Qualifying a child for special education services is a process. As much as we would like it to be quick, the fact of the matter is, it is not. Let's work through the process here today.
Your child's team completed an initial evaluation for special education services either due to a referral from the school or because you requested the evaluation. Once parental consent was obtained, the school had 60 calendar days to complete the evaluation. Once completed, the IEP team will set up a time to convene to go over the results of the evaluation, determine eligibility, and if a child qualifies, develop an Individualized Education Program (IEP). The eligibility meeting and development of the IEP may occur at the same meeting or may be broken up into two meetings. As this can be a lengthy, and sometimes overwhelming process, I am in favor of breaking it up into two meetings.
To qualify for special education services, a child must be found to have a disabling condition that falls under the 13 categories defined by the Individuals with Disabilities Education Act (IDEA) and the disability has to have an adverse effect on his or her education. Adverse effect is not clearly defined in the IDEA, which can be troublesome in eligibility meetings, but utilizing the results from the evaluation, as well as data from the classroom teacher(s), a team should be able to come to a consensus on whether or not the child's disability is impeding their education.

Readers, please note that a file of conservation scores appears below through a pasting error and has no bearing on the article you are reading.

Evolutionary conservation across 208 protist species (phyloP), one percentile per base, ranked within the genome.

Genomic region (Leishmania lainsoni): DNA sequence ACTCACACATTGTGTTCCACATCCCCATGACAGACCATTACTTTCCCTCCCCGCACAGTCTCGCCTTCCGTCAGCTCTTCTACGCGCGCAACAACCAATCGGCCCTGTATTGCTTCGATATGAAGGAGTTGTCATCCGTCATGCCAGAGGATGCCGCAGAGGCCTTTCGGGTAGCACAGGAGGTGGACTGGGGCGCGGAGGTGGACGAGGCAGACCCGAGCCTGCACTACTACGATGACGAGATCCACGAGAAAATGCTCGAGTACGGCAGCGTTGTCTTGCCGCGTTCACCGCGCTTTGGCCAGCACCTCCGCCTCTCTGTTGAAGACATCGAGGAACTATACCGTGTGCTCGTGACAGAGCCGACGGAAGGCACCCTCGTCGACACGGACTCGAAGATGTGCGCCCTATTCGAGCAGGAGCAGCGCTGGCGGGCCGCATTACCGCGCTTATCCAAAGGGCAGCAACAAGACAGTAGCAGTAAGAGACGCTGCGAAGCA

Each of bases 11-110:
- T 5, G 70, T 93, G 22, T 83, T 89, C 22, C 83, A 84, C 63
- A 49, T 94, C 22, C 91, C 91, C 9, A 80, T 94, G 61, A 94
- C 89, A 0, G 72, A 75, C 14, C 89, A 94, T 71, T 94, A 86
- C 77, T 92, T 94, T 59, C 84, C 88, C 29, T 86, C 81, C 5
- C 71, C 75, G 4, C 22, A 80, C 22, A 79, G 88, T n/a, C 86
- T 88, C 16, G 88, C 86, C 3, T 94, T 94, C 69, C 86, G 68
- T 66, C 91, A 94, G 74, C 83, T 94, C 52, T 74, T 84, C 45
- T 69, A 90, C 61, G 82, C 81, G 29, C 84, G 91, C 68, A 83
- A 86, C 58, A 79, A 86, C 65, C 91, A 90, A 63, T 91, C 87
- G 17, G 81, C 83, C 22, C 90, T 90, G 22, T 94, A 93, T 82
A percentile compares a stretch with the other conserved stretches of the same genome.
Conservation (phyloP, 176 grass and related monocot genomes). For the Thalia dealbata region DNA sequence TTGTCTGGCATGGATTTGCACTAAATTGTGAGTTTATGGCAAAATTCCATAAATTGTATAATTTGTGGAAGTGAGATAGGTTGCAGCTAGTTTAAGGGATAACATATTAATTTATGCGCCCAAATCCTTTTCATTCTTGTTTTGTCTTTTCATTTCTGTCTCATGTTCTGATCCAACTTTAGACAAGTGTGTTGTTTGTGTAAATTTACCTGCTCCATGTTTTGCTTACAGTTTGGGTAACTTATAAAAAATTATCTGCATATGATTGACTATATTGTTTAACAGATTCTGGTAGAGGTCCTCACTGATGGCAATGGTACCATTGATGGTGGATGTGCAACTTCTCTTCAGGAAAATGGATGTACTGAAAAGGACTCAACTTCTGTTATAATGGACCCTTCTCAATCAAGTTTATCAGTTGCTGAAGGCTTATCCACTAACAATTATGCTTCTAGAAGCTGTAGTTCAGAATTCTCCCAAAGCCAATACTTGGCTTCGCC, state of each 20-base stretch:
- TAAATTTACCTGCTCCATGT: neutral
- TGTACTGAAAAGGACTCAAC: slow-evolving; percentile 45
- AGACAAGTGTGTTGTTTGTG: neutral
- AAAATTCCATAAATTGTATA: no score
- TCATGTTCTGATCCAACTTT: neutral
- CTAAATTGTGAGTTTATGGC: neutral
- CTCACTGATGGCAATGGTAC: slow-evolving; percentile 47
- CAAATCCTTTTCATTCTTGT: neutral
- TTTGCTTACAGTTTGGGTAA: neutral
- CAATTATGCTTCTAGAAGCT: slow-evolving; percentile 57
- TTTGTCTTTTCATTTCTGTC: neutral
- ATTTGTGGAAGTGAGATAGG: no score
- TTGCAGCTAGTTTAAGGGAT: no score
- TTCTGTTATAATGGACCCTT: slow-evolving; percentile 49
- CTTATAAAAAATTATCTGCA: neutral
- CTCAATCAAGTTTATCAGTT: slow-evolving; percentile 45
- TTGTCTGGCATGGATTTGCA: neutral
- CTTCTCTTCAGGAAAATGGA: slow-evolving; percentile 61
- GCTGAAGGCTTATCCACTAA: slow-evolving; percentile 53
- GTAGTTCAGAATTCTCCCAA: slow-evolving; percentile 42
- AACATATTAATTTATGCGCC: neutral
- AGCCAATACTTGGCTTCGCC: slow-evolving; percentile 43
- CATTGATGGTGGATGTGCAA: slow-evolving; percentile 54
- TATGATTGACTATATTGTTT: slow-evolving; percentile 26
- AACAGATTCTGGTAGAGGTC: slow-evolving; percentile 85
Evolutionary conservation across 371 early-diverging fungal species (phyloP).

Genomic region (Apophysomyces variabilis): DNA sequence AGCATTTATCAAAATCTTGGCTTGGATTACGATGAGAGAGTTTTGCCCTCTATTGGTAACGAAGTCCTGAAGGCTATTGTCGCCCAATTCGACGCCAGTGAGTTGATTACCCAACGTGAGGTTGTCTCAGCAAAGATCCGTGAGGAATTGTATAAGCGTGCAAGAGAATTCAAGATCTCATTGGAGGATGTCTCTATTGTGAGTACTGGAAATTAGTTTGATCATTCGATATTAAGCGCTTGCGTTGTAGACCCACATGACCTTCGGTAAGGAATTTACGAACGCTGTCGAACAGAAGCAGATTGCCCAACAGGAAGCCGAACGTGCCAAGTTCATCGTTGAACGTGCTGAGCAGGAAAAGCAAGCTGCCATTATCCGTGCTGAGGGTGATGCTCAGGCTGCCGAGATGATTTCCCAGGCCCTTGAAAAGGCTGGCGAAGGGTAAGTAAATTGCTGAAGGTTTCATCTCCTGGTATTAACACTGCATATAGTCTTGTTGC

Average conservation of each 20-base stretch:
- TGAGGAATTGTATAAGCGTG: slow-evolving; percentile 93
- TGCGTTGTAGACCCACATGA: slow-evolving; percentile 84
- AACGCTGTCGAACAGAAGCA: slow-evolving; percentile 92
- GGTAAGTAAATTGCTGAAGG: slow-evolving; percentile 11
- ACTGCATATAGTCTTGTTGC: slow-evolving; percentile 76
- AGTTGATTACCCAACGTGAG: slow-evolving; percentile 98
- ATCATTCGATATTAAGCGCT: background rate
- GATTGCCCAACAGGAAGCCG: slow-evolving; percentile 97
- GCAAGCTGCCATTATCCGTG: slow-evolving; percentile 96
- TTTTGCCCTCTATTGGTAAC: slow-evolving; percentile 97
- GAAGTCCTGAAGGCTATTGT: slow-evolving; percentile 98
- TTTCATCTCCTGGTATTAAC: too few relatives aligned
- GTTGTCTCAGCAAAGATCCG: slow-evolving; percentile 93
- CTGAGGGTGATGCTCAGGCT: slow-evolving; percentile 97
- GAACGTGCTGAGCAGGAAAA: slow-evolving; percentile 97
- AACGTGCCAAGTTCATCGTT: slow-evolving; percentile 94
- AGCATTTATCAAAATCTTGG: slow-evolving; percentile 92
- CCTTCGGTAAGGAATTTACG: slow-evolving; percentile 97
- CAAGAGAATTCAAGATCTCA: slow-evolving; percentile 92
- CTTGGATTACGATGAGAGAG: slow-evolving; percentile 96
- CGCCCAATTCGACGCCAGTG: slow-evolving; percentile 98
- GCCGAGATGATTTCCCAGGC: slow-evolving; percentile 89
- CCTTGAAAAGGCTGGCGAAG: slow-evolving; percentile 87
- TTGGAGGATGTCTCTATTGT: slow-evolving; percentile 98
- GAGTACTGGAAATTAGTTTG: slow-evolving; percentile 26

Please note, the U.S. Department of Education is very clear that education includes more than academics. They have issued statements in letters pertaining to ADHD and behavior. If a child struggles behaviorally, socially, or with attention, this impacts their education, too.
Ideally we hope the process is smooth, but as many of you know, this is not always the case. What happens, then, if you disagree with the results of the evaluation? You can request an Independent Educational Evaluation (IEE).
What needs to be included in a letter requesting an IEE? The basics, such as the date, your name, address, phone number, primary person your letter is directed to (for us it was the superintendent), and their address. Within the body of the letter be sure to include when your child was evaluated, the statement, "We are requesting an independent educational evaluation at public expense," as well as the reason(s) why. By law you do not have to explain why you disagree with their evaluation, but I personally find it beneficial to have the reasons document